Sara: Absolutely. I want to get back to the playbook you mentioned. Part of the reason I write and think about this stuff a lot is because I had to figure everything out on my own. I think a lot of people that suffer from mental health issues are in the same boat. Where you just grabbed a thread somewhere and started pulling yourself in the right direction, but there was not a lot of help along the way. So, I’m curious to know a little bit more about what’s in your playbook that you talk about.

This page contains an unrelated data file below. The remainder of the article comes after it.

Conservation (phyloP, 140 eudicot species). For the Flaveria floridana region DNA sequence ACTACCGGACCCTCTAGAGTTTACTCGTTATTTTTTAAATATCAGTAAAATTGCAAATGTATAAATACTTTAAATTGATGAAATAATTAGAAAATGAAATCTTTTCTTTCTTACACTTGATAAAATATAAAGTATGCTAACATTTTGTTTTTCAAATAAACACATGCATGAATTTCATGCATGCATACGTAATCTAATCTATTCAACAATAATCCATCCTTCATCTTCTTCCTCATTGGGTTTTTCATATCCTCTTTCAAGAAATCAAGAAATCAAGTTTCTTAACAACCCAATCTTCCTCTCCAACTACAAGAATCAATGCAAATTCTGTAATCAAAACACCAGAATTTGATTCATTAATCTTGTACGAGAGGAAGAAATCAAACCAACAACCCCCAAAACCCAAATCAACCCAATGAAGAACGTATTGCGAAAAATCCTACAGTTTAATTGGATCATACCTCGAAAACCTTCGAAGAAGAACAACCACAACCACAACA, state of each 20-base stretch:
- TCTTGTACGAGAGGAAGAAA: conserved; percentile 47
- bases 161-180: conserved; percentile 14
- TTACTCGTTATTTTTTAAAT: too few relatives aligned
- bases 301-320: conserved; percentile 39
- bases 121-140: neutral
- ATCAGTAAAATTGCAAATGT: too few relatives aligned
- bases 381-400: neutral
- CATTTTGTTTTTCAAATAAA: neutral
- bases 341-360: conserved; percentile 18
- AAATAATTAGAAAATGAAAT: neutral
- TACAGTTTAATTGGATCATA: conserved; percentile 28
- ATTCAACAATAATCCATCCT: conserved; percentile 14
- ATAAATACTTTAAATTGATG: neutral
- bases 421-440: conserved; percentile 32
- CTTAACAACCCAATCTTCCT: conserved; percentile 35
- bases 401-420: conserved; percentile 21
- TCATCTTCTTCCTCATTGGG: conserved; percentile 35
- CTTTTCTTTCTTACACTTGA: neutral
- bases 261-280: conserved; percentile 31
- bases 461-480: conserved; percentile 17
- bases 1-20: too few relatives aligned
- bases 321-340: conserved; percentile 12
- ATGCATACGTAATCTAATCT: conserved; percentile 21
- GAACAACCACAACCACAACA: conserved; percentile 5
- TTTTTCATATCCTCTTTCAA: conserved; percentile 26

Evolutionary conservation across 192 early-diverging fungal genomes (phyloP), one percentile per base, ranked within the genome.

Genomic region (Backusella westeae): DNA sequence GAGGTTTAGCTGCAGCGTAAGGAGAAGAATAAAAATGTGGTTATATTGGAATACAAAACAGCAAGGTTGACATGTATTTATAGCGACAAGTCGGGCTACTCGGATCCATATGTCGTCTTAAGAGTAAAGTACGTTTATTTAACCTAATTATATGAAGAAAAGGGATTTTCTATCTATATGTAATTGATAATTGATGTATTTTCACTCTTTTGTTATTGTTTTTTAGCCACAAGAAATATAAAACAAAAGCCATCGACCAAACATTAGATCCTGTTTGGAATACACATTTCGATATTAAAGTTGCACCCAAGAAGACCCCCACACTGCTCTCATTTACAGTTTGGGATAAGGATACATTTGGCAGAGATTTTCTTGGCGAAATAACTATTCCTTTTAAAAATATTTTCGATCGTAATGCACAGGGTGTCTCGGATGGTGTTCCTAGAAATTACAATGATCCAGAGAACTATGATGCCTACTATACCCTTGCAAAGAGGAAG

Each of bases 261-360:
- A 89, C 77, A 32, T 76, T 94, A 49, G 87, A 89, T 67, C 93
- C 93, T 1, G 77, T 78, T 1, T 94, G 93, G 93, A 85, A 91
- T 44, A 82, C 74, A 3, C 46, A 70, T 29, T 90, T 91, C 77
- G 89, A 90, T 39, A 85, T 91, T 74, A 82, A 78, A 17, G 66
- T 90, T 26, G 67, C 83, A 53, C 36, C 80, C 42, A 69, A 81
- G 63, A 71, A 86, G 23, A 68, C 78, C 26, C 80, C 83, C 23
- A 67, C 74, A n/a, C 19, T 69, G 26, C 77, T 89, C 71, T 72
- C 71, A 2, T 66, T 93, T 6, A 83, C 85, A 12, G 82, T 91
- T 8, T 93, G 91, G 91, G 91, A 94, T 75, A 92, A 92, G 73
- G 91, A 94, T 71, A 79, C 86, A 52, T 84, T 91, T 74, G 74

Ryan: Yeah. You make it up as you go, right? There are always big books about how to build a company and make a lot of money, which is a lot of bullshit, because wealth doesn’t make you happy, and depression often catches up with people in their 40s or 50s. The only positive I had is that I started dealing with it in my 20s. That was the only positive I could muster from it. And my therapists reiterated it. So, I feel like one of the first things that helped me was realizing that’s it’s never too late, and it’s better to deal with it now, and putting it off is the worst thing you can do. And the second thing was firing my friends. Just getting rid of negative people that you know in your heart are not helping you, but that you feel loyal to. You’ve been through a lot of shit together, you’ve had fun at some point, you think you can get it back. But you can’t always, and you have to move on. And then the third is that I think you have to find some sort of meditative practice. I don’t mean you necessarily have to do yoga. But having a routine around your physical health. And it’s hard. You’re lethargic. You don’t want to leave the house. We’re not talking about a bad mood, we’re talking like chronic depression. Yoga was helpful for me. The routine of stand up comedy, knowing I was gonna get out of my house on Wednesdays to do an open mic. Setting up routines and habits and adding structure and order to what feels like extreme disorder, is another thing that I recall. Professionally you’re gonna be not at your full capacity, so if you can take care of your body hopefully you can correct some of that.